CD Earthquake no longer available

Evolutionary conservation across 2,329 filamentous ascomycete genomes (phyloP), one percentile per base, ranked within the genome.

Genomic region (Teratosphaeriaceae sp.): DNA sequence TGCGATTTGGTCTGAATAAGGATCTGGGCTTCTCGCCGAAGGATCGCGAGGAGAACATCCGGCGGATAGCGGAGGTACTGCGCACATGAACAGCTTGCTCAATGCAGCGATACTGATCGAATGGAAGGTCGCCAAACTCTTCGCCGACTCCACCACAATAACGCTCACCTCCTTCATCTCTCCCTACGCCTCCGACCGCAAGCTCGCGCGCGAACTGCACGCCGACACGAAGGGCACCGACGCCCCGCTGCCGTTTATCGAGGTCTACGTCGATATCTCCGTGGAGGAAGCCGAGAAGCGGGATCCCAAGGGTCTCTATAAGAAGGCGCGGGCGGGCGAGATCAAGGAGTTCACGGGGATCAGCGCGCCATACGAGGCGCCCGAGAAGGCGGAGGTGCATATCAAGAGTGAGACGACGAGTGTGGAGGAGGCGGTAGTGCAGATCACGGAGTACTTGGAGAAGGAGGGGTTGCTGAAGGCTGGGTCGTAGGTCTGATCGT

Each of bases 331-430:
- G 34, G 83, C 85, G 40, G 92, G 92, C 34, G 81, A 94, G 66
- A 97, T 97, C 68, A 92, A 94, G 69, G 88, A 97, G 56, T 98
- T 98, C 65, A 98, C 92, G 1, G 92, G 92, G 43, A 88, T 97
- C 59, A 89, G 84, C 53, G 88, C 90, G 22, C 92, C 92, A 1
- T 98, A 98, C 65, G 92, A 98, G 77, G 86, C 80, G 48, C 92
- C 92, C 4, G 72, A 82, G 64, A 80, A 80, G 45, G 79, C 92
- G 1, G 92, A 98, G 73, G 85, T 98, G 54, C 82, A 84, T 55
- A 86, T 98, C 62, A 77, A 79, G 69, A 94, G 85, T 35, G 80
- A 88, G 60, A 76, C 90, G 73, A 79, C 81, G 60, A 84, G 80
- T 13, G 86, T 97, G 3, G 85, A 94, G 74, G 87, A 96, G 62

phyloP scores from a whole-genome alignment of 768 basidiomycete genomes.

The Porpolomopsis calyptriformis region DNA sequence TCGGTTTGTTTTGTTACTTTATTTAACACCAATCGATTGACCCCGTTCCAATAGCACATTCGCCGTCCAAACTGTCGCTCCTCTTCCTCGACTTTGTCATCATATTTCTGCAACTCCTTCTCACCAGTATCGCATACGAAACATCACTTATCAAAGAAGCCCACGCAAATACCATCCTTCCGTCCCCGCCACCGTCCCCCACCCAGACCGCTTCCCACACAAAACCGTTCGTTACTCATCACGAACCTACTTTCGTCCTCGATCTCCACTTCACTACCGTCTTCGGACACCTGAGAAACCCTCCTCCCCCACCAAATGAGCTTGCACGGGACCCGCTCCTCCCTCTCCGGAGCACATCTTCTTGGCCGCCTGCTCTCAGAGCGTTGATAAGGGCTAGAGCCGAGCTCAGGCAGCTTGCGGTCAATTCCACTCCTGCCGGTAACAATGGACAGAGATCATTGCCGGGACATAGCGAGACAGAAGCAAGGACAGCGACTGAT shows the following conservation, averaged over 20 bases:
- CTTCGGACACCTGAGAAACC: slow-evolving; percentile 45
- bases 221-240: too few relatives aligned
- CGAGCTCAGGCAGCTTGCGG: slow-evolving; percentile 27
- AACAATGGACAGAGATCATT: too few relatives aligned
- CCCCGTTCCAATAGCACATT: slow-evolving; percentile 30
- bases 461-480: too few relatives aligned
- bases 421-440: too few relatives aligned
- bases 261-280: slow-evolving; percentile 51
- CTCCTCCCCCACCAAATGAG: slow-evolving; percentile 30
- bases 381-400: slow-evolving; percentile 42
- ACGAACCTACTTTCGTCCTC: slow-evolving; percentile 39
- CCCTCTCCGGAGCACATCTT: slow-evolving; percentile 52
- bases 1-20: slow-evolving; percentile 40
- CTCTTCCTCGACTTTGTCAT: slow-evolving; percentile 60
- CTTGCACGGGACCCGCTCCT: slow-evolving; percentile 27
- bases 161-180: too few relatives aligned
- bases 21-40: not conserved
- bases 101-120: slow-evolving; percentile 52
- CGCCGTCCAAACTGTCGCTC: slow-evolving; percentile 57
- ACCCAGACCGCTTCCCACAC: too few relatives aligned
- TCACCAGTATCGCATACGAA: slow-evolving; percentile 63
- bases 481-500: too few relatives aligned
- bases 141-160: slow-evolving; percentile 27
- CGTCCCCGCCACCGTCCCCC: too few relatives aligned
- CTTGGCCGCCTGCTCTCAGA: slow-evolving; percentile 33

By 1984, John Williams’ film music was familiar to audiences the world over and it was only natural that the Los Angeles Olympic Organizing Committee would turn to the city’s most famous composer of popular instrumental music when they decided to commission a fanfare to be used during the Games. While it was an honor to be asked to compose such a piece of music, the prospect was not without its challenges. Leo Arnaud’s “Bugler’s Dream” fanfare (from his Charge Suite) had become synonymous with the Olympics since ABC began using it for its televised coverage of the Games in 1968. Any new composition would necessarily compete with the attachment listeners had developed to Arnaud’s music. At the same time, the opening fanfare was to be played by herald trumpets at all of the medal ceremonies and official Olympic events, so it had to be based on the harmonic overtones these instruments were able to produce. Williams met these challenges with aplomb, creating a piece that is the very definition of “goose bump” music. He presented the world premiere with the Boston Pops at Symphony Hall on June 12, 1984.